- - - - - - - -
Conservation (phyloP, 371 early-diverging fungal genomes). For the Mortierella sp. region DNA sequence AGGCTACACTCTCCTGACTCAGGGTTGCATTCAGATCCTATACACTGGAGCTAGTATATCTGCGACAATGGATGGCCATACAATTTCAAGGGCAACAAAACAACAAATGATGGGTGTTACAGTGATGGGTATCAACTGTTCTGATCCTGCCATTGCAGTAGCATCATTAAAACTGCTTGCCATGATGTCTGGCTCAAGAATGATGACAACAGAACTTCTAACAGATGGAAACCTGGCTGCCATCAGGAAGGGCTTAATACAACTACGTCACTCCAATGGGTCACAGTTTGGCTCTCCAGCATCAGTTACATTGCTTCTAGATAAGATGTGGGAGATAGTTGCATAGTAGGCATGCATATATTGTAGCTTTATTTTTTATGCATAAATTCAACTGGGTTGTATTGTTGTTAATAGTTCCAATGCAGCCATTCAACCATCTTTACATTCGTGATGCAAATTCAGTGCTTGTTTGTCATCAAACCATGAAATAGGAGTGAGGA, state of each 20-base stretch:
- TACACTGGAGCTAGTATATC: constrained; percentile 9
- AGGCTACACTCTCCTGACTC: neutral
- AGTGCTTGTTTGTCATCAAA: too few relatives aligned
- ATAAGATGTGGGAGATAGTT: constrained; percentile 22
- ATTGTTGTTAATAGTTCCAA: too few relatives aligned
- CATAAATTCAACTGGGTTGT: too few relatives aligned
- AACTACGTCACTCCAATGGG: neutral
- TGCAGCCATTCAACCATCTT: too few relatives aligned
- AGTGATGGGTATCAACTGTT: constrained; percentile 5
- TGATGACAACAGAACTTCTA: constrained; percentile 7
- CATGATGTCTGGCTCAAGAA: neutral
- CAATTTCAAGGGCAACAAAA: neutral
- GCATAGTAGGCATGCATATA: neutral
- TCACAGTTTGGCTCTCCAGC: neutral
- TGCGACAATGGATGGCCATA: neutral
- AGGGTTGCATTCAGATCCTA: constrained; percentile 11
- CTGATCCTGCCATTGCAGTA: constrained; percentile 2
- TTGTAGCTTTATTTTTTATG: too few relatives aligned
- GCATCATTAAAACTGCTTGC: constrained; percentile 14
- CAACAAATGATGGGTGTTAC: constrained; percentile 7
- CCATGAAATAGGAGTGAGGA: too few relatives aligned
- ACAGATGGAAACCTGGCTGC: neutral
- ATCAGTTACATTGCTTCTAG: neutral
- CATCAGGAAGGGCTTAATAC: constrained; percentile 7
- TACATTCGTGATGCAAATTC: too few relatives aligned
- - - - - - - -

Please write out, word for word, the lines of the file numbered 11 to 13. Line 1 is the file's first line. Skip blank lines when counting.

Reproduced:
- TGATGACAACAGAACTTCTA: constrained; percentile 7
- CATGATGTCTGGCTCAAGAA: neutral
- CAATTTCAAGGGCAACAAAA: neutral